Report: Aluminum Ford F-150 Collisions Cheaper to Repair Than Steel Predecessor

2018 Ford F-150 Exterior
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By Brian Normile

There were fears when Ford made the switch from steel to aluminum on the 2015 Ford F-150 that the lighter but more fragile and expensive aluminum would result in higher costs for consumers. According to Automotive News, citing a recent study by the Highway Loss Data Institute, insurance collision claims for aluminum-bodied F-150s are about 7 percent less than the previous steel-bodied generation. However, that claim frequency is approximately 7 percent higher, leaving overall insurance losses for the latest F-150 unchanged from its predecessor.

Related: New F-150 Costs L-E-S-S to Repair

To clarify: HLDI's data is completely separate from insurance premium costs. Insurance premiums are determined by a variety of factors beyond simply whether or not the F-150 you're trying to insure has a steel body or an aluminum one. This study deals solely with insurance claim frequency and their resulting costs, creating insurance loss data that can educate shoppers on which vehicles are likely to be more or less expensive to insure. That also excludes any repair claims completed without involving an insurance company, because why would there be data about that?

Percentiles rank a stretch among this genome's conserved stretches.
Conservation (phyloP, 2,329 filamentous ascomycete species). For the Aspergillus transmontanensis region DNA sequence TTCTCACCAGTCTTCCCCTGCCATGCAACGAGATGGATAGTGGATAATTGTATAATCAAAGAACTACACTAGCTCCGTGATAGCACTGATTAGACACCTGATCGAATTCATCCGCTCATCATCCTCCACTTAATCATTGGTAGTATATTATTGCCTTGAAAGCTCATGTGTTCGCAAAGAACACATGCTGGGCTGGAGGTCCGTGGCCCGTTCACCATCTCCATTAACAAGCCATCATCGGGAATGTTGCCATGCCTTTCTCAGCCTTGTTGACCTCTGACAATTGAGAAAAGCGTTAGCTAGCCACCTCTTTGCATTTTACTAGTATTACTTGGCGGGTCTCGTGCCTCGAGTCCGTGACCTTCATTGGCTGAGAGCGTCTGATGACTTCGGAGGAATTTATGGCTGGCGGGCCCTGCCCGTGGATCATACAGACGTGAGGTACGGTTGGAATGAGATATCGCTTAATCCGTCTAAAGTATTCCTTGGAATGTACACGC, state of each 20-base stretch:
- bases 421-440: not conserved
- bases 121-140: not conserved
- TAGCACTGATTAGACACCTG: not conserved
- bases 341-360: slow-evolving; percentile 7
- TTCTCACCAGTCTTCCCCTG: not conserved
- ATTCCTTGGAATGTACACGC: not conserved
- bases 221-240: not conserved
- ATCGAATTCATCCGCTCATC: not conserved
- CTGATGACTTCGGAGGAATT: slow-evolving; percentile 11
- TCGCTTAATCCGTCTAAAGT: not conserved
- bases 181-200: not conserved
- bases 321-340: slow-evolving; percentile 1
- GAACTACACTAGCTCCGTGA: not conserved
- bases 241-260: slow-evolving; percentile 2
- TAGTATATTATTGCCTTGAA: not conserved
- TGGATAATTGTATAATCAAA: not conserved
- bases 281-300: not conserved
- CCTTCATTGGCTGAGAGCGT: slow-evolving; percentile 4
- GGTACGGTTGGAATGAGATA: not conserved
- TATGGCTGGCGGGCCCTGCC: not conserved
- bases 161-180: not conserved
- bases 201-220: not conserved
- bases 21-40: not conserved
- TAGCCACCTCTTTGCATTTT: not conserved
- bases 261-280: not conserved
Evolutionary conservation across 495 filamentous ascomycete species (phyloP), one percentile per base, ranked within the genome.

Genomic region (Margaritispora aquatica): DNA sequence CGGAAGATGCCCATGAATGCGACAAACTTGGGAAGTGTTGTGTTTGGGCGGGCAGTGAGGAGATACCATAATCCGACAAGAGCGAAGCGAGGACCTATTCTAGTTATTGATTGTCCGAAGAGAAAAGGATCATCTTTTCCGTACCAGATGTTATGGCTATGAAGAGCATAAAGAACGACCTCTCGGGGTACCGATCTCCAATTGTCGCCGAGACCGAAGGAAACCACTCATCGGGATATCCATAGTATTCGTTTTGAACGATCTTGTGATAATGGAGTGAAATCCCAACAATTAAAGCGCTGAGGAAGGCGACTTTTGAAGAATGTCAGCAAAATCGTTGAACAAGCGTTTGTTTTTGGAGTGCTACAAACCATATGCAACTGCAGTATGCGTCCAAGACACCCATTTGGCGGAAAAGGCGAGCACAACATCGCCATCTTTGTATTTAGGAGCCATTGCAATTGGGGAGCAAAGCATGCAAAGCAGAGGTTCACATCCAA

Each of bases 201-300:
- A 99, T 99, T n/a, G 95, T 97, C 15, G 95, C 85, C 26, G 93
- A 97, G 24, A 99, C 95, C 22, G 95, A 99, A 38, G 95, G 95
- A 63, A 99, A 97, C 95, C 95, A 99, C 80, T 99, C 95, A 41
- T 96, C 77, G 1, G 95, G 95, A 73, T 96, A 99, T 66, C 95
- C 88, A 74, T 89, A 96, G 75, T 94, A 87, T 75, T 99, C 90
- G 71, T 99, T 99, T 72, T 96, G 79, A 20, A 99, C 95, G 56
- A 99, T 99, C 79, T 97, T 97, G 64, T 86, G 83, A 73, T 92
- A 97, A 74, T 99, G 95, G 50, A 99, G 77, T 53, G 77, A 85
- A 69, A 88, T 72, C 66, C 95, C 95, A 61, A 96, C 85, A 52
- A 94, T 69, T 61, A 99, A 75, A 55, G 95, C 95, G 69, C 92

How has Ford managed to keep the costs lower?

The Highway Loss Data Institute reports that the overall parts cost for 2015-16 F-150s is 16 percent less than a 2014 F-150; things like hoods, taillights and front bumpers cost less, although bedsides and rear bumpers cost more. Ford wouldn't comment to Auto News regarding parts cost but did praise the more modular design of the latest F-150, which allows for increased ease of repair.

Other theories about contributing factors include rebates Ford provided to dealers for new tools and training, and increased training for insurance claims adjusters regarding the new trucks. Ultimately, your insurance premium and claims costs will vary depending on several factors, but if you own an aluminum F-150 it seems somewhat unlikely to directly lead to higher costs.

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